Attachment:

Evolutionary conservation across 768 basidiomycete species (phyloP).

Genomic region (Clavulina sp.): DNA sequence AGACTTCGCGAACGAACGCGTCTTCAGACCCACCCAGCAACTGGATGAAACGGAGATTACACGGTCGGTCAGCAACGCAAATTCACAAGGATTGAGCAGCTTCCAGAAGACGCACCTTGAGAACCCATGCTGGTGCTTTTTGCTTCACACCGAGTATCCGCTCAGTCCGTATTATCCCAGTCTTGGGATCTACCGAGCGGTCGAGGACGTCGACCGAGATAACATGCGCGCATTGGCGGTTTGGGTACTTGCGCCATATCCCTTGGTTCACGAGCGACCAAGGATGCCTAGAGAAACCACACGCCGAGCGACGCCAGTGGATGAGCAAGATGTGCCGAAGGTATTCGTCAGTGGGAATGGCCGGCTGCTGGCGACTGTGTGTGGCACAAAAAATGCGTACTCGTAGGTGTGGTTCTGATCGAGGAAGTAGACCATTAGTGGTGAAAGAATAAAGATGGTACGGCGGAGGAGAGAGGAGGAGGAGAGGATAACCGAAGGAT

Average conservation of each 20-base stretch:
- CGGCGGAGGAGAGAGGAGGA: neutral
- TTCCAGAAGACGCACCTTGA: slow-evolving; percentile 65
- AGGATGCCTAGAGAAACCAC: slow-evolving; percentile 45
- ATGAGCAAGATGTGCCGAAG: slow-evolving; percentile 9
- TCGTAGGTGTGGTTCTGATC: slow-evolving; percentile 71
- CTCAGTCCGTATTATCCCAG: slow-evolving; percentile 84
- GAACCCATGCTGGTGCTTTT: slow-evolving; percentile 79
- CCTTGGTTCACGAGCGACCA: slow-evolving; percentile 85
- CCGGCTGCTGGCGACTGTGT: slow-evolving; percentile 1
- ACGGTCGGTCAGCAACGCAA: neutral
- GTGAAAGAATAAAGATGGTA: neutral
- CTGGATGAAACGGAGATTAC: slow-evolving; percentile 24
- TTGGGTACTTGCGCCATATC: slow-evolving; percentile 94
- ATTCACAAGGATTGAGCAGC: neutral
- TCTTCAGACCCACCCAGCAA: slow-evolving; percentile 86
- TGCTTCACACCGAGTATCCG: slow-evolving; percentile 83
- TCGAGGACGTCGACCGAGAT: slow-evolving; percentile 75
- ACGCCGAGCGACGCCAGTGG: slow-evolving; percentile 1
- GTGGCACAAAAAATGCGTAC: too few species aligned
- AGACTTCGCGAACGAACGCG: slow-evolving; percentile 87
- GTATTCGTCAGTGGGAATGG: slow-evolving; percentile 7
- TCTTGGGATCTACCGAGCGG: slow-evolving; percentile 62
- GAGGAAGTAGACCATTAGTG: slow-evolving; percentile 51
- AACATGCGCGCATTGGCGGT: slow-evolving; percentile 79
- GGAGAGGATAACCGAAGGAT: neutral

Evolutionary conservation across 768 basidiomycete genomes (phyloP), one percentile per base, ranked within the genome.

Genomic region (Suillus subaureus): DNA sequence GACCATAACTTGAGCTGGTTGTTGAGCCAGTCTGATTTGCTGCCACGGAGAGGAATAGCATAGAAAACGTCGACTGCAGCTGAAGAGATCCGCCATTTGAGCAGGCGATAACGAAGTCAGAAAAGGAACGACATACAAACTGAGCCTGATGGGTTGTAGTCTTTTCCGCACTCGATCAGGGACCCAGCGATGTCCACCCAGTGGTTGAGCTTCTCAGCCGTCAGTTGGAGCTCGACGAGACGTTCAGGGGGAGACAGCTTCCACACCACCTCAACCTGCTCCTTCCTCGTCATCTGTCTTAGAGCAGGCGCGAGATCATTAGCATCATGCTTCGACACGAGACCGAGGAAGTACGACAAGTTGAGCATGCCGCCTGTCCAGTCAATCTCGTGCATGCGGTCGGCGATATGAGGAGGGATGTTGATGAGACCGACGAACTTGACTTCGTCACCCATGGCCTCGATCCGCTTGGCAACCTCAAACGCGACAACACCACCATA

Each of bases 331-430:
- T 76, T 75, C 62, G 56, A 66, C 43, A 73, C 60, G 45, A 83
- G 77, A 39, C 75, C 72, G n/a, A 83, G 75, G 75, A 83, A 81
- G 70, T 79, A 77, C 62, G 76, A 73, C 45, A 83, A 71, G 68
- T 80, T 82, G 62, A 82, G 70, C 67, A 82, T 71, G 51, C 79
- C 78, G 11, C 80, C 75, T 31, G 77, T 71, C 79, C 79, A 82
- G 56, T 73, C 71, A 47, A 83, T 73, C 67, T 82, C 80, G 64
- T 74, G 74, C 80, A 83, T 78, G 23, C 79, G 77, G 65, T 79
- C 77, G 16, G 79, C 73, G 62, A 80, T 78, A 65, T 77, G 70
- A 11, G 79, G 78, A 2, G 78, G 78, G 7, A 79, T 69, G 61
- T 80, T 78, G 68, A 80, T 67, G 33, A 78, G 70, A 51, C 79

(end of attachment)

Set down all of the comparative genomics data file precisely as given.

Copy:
Evolutionary conservation across 768 basidiomycete species (phyloP).

Genomic region (Clavulina sp.): DNA sequence AGACTTCGCGAACGAACGCGTCTTCAGACCCACCCAGCAACTGGATGAAACGGAGATTACACGGTCGGTCAGCAACGCAAATTCACAAGGATTGAGCAGCTTCCAGAAGACGCACCTTGAGAACCCATGCTGGTGCTTTTTGCTTCACACCGAGTATCCGCTCAGTCCGTATTATCCCAGTCTTGGGATCTACCGAGCGGTCGAGGACGTCGACCGAGATAACATGCGCGCATTGGCGGTTTGGGTACTTGCGCCATATCCCTTGGTTCACGAGCGACCAAGGATGCCTAGAGAAACCACACGCCGAGCGACGCCAGTGGATGAGCAAGATGTGCCGAAGGTATTCGTCAGTGGGAATGGCCGGCTGCTGGCGACTGTGTGTGGCACAAAAAATGCGTACTCGTAGGTGTGGTTCTGATCGAGGAAGTAGACCATTAGTGGTGAAAGAATAAAGATGGTACGGCGGAGGAGAGAGGAGGAGGAGAGGATAACCGAAGGAT

Average conservation of each 20-base stretch:
- CGGCGGAGGAGAGAGGAGGA: neutral
- TTCCAGAAGACGCACCTTGA: slow-evolving; percentile 65
- AGGATGCCTAGAGAAACCAC: slow-evolving; percentile 45
- ATGAGCAAGATGTGCCGAAG: slow-evolving; percentile 9
- TCGTAGGTGTGGTTCTGATC: slow-evolving; percentile 71
- CTCAGTCCGTATTATCCCAG: slow-evolving; percentile 84
- GAACCCATGCTGGTGCTTTT: slow-evolving; percentile 79
- CCTTGGTTCACGAGCGACCA: slow-evolving; percentile 85
- CCGGCTGCTGGCGACTGTGT: slow-evolving; percentile 1
- ACGGTCGGTCAGCAACGCAA: neutral
- GTGAAAGAATAAAGATGGTA: neutral
- CTGGATGAAACGGAGATTAC: slow-evolving; percentile 24
- TTGGGTACTTGCGCCATATC: slow-evolving; percentile 94
- ATTCACAAGGATTGAGCAGC: neutral
- TCTTCAGACCCACCCAGCAA: slow-evolving; percentile 86
- TGCTTCACACCGAGTATCCG: slow-evolving; percentile 83
- TCGAGGACGTCGACCGAGAT: slow-evolving; percentile 75
- ACGCCGAGCGACGCCAGTGG: slow-evolving; percentile 1
- GTGGCACAAAAAATGCGTAC: too few species aligned
- AGACTTCGCGAACGAACGCG: slow-evolving; percentile 87
- GTATTCGTCAGTGGGAATGG: slow-evolving; percentile 7
- TCTTGGGATCTACCGAGCGG: slow-evolving; percentile 62
- GAGGAAGTAGACCATTAGTG: slow-evolving; percentile 51
- AACATGCGCGCATTGGCGGT: slow-evolving; percentile 79
- GGAGAGGATAACCGAAGGAT: neutral

Evolutionary conservation across 768 basidiomycete genomes (phyloP), one percentile per base, ranked within the genome.

Genomic region (Suillus subaureus): DNA sequence GACCATAACTTGAGCTGGTTGTTGAGCCAGTCTGATTTGCTGCCACGGAGAGGAATAGCATAGAAAACGTCGACTGCAGCTGAAGAGATCCGCCATTTGAGCAGGCGATAACGAAGTCAGAAAAGGAACGACATACAAACTGAGCCTGATGGGTTGTAGTCTTTTCCGCACTCGATCAGGGACCCAGCGATGTCCACCCAGTGGTTGAGCTTCTCAGCCGTCAGTTGGAGCTCGACGAGACGTTCAGGGGGAGACAGCTTCCACACCACCTCAACCTGCTCCTTCCTCGTCATCTGTCTTAGAGCAGGCGCGAGATCATTAGCATCATGCTTCGACACGAGACCGAGGAAGTACGACAAGTTGAGCATGCCGCCTGTCCAGTCAATCTCGTGCATGCGGTCGGCGATATGAGGAGGGATGTTGATGAGACCGACGAACTTGACTTCGTCACCCATGGCCTCGATCCGCTTGGCAACCTCAAACGCGACAACACCACCATA

Each of bases 331-430:
- T 76, T 75, C 62, G 56, A 66, C 43, A 73, C 60, G 45, A 83
- G 77, A 39, C 75, C 72, G n/a, A 83, G 75, G 75, A 83, A 81
- G 70, T 79, A 77, C 62, G 76, A 73, C 45, A 83, A 71, G 68
- T 80, T 82, G 62, A 82, G 70, C 67, A 82, T 71, G 51, C 79
- C 78, G 11, C 80, C 75, T 31, G 77, T 71, C 79, C 79, A 82
- G 56, T 73, C 71, A 47, A 83, T 73, C 67, T 82, C 80, G 64
- T 74, G 74, C 80, A 83, T 78, G 23, C 79, G 77, G 65, T 79
- C 77, G 16, G 79, C 73, G 62, A 80, T 78, A 65, T 77, G 70
- A 11, G 79, G 78, A 2, G 78, G 78, G 7, A 79, T 69, G 61
- T 80, T 78, G 68, A 80, T 67, G 33, A 78, G 70, A 51, C 79